We don’t get many sports comedies these days, and that’s probably because the plotting is a tad predictable. But that doesn’t mean the genre has run out of steam, especially when you put it in the hands of the folks over at Aardman animation, the studio behind Wallace & Gromit, Arthur Christmas, and more. Director Nick Park shows he’s lost none of the cheeky charm he’s brought to his past features, and while the movie may not have lots of surprises, it’s still an utter delight thanks to its sense of humor and lovable characters.
Dug (Eddie Redmayne) is a caveman who lives in a peaceful valley with his tribe. Although Dug dreams of hunting bigger game like mammoth, the group’s chief, Bobnar (Timothy Spall), thinks they should stick to hunting rabbits. The debate becomes a moot point when conquerors from the Bronze Age, led by the greedy Lord Nooth (Tom Hiddleston), use their superior technology to take over the valley. Dug unintentionally gets swept back to the Bronze Age’s home territory where he learns that they worship soccer. Even though he has no idea how to play, Dug challenges Nooth’s team to a game. If Dug wins, his tribe keeps the valley, but if they lose, they have to work in the mines. With the help of a Bronze Age local, Goona (Maisie Williams), Dug tries to whip his tribe into shape and win the big game.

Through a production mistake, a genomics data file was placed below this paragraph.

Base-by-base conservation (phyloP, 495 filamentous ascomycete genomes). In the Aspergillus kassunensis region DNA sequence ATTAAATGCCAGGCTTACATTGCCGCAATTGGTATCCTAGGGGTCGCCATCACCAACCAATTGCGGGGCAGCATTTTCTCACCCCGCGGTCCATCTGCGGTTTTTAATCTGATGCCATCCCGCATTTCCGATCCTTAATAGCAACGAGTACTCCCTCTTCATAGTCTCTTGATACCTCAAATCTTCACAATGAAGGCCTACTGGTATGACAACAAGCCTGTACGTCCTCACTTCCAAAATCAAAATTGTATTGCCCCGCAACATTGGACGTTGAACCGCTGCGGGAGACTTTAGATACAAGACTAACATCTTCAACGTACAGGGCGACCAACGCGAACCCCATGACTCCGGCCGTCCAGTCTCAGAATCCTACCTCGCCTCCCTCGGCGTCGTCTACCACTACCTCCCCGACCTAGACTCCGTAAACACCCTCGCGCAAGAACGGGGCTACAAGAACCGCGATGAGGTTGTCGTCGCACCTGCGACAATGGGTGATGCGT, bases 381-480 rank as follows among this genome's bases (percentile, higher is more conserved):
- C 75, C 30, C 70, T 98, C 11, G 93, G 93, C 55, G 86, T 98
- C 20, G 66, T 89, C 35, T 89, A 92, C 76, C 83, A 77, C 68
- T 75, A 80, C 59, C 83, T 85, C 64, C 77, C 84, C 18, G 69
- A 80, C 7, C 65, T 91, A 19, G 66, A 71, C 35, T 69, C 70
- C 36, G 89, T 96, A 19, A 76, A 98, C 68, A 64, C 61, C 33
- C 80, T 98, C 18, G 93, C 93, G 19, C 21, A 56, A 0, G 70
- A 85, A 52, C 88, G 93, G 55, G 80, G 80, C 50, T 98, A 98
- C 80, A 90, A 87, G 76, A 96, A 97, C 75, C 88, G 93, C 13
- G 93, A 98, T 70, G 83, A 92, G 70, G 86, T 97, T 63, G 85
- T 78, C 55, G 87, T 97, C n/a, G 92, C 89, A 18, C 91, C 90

If you’ve ever seen a sports comedy, none of this should sound unfamiliar. There’s the team of good-hearted, scrappy underdogs led by a member who dreams of something bigger. There’s the crass, uncaring head of the professional and undefeated team. There’s the outsider who helps the underdogs because he or she wants a shot at the big time. There’s the important wager that will undoubtedly come down to a single point. Park isn’t concerned with rewriting these rules as much as he’s just using his setting to have fun with them. So in the middle of a training session, you can have a giant prehistoric mallard chasing a bunch of cavemen.
The underlying sweetness that comes with Aardman’s movies is present in Early Man, and it’s the reason you’ll have a big smile on your face throughout the whole movie. There may not be anything unexpected, but there’s no denying the goofy charm of Dug’s pet pig Hognob (Park) masquerading as Nooth’s manservant by giving the tyrant a back massage and “singing” while playing the harp. It’s ridiculous and silly, but it’s all in good fun. The confident personality of these movies is so lovable, and you always get the sense that you’re in Aardman’s arena rather than them desperately trying to win over the audience.
It may not be a revolutionary movie by any stretch (although the stop-motion animation continues to be gorgeous and packed with lovely little details, especially in trying to translate modern ideas into prehistoric “technology”), but it has a firm grasp of its own identity and tone, which makes for a powerful combination. It’s a movie about the importance of teamwork, and not being tied down to the mistakes of the past. Early Man is a funny movie with a nice message, and that makes it yet another winner for Aardman.